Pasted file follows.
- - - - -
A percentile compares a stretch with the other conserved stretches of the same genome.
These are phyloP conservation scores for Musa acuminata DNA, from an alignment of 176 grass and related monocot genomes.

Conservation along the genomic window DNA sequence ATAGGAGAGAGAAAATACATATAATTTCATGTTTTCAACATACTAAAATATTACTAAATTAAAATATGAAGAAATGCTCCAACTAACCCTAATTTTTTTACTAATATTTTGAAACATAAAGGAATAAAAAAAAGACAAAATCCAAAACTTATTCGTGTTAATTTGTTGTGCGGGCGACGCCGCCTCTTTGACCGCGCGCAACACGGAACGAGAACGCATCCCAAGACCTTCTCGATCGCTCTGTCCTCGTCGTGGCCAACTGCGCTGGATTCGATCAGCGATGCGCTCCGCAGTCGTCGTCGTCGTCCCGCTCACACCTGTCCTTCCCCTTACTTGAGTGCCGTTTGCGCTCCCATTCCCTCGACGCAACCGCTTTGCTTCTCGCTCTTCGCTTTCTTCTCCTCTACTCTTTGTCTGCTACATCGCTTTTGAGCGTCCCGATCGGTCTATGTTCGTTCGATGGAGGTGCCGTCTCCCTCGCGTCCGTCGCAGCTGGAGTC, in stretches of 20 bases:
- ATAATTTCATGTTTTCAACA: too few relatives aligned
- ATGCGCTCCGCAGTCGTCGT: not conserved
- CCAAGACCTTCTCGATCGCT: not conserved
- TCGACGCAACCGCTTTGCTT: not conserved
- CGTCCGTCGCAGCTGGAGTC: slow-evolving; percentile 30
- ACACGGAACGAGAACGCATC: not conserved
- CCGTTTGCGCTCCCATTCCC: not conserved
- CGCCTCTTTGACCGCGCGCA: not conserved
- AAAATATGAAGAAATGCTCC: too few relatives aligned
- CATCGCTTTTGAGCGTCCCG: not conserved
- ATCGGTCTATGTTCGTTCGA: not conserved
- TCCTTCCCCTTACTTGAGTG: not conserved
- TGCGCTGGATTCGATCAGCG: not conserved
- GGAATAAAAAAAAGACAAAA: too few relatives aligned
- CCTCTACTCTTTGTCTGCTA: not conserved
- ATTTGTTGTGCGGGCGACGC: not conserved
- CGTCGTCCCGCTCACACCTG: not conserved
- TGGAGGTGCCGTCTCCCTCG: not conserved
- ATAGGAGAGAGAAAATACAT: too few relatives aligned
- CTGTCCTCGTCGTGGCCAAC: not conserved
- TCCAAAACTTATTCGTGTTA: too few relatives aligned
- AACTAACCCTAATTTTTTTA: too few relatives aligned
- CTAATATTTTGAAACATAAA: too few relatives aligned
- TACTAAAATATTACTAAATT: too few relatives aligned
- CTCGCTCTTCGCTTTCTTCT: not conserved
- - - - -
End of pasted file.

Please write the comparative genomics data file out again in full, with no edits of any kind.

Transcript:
A percentile compares a stretch with the other conserved stretches of the same genome.
These are phyloP conservation scores for Musa acuminata DNA, from an alignment of 176 grass and related monocot genomes.

Conservation along the genomic window DNA sequence ATAGGAGAGAGAAAATACATATAATTTCATGTTTTCAACATACTAAAATATTACTAAATTAAAATATGAAGAAATGCTCCAACTAACCCTAATTTTTTTACTAATATTTTGAAACATAAAGGAATAAAAAAAAGACAAAATCCAAAACTTATTCGTGTTAATTTGTTGTGCGGGCGACGCCGCCTCTTTGACCGCGCGCAACACGGAACGAGAACGCATCCCAAGACCTTCTCGATCGCTCTGTCCTCGTCGTGGCCAACTGCGCTGGATTCGATCAGCGATGCGCTCCGCAGTCGTCGTCGTCGTCCCGCTCACACCTGTCCTTCCCCTTACTTGAGTGCCGTTTGCGCTCCCATTCCCTCGACGCAACCGCTTTGCTTCTCGCTCTTCGCTTTCTTCTCCTCTACTCTTTGTCTGCTACATCGCTTTTGAGCGTCCCGATCGGTCTATGTTCGTTCGATGGAGGTGCCGTCTCCCTCGCGTCCGTCGCAGCTGGAGTC, in stretches of 20 bases:
- ATAATTTCATGTTTTCAACA: too few relatives aligned
- ATGCGCTCCGCAGTCGTCGT: not conserved
- CCAAGACCTTCTCGATCGCT: not conserved
- TCGACGCAACCGCTTTGCTT: not conserved
- CGTCCGTCGCAGCTGGAGTC: slow-evolving; percentile 30
- ACACGGAACGAGAACGCATC: not conserved
- CCGTTTGCGCTCCCATTCCC: not conserved
- CGCCTCTTTGACCGCGCGCA: not conserved
- AAAATATGAAGAAATGCTCC: too few relatives aligned
- CATCGCTTTTGAGCGTCCCG: not conserved
- ATCGGTCTATGTTCGTTCGA: not conserved
- TCCTTCCCCTTACTTGAGTG: not conserved
- TGCGCTGGATTCGATCAGCG: not conserved
- GGAATAAAAAAAAGACAAAA: too few relatives aligned
- CCTCTACTCTTTGTCTGCTA: not conserved
- ATTTGTTGTGCGGGCGACGC: not conserved
- CGTCGTCCCGCTCACACCTG: not conserved
- TGGAGGTGCCGTCTCCCTCG: not conserved
- ATAGGAGAGAGAAAATACAT: too few relatives aligned
- CTGTCCTCGTCGTGGCCAAC: not conserved
- TCCAAAACTTATTCGTGTTA: too few relatives aligned
- AACTAACCCTAATTTTTTTA: too few relatives aligned
- CTAATATTTTGAAACATAAA: too few relatives aligned
- TACTAAAATATTACTAAATT: too few relatives aligned
- CTCGCTCTTCGCTTTCTTCT: not conserved